SAN ANTONIO – The Supreme Court struck down the Stolen Valor Act, calling it a free speech issue. Local military families call the decision an insult to true heroes.
Congress passed the Stolen Valor Act in 2005 and President George W. Bush signed it into law in 2006. It makes lying about earning military medals or honors a crime.
Fallen heroes are laid to rest as far as the eye can see at Fort Sam Houston National Cemetery.
"Think about all these lives that have gone,” Dora Salinas says. “All these lives that have served the country."
She’s tended one of the graves once a week for the past seven years – first for her mother, then her father, a World War II veteran.
"He felt that everybody should serve their country,” Salinas says.
She heard about the Supreme Court case that centered around a man who claimed he earned the Congressional Medal of Honor when he really did not.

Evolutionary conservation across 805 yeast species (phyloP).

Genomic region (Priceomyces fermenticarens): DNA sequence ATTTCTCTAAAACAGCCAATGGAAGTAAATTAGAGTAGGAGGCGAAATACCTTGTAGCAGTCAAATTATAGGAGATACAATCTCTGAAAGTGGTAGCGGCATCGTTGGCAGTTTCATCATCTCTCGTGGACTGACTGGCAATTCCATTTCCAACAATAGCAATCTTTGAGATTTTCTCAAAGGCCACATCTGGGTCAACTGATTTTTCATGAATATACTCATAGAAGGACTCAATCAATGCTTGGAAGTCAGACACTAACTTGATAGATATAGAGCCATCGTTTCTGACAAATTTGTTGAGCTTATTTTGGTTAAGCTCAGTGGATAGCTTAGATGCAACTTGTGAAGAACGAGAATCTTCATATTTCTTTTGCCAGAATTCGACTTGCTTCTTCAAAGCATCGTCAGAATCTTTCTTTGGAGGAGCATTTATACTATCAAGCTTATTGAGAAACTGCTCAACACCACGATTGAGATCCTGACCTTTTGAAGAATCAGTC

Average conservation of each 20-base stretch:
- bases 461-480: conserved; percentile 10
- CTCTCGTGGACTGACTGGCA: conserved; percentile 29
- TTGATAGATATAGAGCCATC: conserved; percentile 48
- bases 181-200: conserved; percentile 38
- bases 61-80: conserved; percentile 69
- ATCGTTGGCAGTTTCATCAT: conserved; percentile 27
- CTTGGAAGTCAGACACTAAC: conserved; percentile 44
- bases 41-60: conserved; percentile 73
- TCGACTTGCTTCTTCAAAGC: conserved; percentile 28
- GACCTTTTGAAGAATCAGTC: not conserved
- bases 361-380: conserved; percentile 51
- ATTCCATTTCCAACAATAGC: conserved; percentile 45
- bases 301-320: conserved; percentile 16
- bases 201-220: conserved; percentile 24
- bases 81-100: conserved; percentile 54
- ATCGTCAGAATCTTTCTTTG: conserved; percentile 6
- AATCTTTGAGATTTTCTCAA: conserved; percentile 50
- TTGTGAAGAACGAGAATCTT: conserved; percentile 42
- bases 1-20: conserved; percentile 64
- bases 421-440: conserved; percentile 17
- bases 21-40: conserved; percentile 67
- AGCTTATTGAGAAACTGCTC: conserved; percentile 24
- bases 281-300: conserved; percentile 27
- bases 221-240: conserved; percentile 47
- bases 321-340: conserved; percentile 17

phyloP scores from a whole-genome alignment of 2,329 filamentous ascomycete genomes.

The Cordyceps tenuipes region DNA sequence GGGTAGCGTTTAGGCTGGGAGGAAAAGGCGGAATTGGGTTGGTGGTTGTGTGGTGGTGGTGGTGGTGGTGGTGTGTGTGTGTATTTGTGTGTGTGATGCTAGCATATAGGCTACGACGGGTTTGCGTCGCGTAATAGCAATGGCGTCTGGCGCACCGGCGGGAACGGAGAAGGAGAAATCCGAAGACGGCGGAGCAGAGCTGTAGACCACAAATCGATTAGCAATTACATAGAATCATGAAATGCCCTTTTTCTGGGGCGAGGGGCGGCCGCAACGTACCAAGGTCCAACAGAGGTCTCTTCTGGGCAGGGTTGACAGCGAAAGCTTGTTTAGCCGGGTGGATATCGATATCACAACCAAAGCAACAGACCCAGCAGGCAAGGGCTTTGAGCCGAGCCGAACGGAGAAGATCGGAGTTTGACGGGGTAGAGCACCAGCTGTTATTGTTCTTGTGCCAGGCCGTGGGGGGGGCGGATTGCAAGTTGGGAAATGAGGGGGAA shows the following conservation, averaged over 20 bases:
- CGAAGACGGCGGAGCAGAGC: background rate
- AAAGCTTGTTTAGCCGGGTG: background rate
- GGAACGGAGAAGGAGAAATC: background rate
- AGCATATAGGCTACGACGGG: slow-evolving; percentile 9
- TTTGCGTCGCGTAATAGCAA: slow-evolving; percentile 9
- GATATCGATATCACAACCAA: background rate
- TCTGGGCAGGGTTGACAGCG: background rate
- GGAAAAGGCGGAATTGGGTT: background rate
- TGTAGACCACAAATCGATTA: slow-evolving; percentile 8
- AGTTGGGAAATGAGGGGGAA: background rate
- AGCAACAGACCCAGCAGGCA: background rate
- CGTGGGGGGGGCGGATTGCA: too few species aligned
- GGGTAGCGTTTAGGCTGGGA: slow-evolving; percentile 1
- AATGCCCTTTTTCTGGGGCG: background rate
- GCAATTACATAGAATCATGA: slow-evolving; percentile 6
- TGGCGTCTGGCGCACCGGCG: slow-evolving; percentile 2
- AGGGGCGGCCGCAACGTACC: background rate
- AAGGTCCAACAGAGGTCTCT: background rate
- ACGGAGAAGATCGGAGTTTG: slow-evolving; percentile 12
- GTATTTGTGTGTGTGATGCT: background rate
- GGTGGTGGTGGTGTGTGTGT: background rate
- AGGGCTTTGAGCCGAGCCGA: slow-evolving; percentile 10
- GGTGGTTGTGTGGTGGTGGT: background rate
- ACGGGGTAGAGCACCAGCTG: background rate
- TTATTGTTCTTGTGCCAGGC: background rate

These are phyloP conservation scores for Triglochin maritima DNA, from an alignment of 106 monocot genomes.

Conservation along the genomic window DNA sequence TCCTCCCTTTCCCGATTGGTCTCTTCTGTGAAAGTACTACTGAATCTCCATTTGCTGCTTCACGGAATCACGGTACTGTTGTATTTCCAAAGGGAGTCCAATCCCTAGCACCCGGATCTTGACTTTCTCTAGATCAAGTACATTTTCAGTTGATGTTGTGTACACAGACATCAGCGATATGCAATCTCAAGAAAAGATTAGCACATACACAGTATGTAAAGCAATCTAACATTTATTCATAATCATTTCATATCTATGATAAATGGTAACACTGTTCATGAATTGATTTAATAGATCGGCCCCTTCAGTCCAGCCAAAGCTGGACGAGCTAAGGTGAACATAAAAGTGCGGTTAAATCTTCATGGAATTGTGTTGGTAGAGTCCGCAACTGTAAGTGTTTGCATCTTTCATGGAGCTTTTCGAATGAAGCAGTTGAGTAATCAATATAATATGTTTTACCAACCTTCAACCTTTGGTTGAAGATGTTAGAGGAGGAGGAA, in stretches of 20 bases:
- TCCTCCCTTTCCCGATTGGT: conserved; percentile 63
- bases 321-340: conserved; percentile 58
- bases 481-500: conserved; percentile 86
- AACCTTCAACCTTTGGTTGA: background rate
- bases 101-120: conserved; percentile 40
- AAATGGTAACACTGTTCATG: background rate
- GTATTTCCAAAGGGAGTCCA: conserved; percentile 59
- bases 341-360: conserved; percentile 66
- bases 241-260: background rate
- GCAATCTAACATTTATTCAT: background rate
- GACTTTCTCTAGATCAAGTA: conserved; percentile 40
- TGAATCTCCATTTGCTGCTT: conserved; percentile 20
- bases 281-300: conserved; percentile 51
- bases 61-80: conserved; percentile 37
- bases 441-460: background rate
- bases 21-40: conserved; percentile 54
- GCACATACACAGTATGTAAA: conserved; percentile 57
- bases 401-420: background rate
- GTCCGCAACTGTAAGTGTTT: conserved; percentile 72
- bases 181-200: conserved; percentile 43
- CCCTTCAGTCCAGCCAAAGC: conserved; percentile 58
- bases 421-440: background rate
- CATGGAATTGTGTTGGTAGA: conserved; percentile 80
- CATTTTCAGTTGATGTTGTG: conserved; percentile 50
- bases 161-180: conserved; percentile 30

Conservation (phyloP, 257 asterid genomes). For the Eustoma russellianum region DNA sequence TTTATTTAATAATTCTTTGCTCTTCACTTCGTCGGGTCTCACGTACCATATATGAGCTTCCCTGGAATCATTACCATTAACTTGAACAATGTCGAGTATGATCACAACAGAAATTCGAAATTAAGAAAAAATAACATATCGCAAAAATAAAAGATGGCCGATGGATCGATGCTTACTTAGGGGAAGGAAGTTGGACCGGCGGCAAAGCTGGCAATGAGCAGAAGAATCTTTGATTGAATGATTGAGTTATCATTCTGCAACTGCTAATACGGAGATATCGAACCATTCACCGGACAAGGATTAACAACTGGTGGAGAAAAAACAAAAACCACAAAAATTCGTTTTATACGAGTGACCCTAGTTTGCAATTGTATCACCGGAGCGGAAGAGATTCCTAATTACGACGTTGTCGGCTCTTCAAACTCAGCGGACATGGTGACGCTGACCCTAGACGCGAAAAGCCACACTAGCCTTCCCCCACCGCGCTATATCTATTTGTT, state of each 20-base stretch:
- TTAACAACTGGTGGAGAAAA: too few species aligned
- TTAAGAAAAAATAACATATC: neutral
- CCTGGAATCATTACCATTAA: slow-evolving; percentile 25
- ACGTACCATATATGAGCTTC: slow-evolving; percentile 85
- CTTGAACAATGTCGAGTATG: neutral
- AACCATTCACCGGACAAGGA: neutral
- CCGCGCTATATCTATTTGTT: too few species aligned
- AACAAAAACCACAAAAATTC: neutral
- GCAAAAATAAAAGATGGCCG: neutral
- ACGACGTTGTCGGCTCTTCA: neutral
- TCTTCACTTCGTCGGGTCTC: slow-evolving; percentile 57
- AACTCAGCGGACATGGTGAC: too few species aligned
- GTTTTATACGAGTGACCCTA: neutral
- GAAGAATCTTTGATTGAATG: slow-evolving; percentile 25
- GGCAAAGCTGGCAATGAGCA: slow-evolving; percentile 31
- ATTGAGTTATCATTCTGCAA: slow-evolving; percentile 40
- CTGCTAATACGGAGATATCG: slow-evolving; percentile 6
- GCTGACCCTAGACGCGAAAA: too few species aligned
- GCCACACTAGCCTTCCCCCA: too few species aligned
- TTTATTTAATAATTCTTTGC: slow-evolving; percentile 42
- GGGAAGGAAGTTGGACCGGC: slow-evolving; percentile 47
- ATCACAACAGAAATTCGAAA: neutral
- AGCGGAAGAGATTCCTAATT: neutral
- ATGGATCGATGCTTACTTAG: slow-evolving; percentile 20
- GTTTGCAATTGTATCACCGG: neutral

"I don't see how a person could say something like that and continue to go on living, saying they accomplished that when they really didn’t,” Salinas says.
The Supreme Court justices wrote in a majority opinion that stealing valor is a horrible lie, but the First Amendment “protects the speech we detest as well as the speech we embrace.”
"It's a slap in the face to all who served honorably,” Charles Zambrano of VFW Post 76 says.
He says the Supreme Court decision shocked the post, the oldest in Texas, as well as other military members.
"That's a crime to me,” retired veteran Patrick McKinley says. “That's what I was taught in the military -- that I couldn't impersonate an officer and say I was a captain when I was nothing but a sergeant."
"I wouldn't go out and buy a silver star or a bronze star just because it looks cool and people would think something of me,” active duty veteran Jake Miller says.
Back at her parents’ graveside, Salinas says she’s not a legal expert.
"I think it's more moral than legal,” she describes the act of stealing valor.
But Salinas says true heroes who gave their lives would never lie about their service.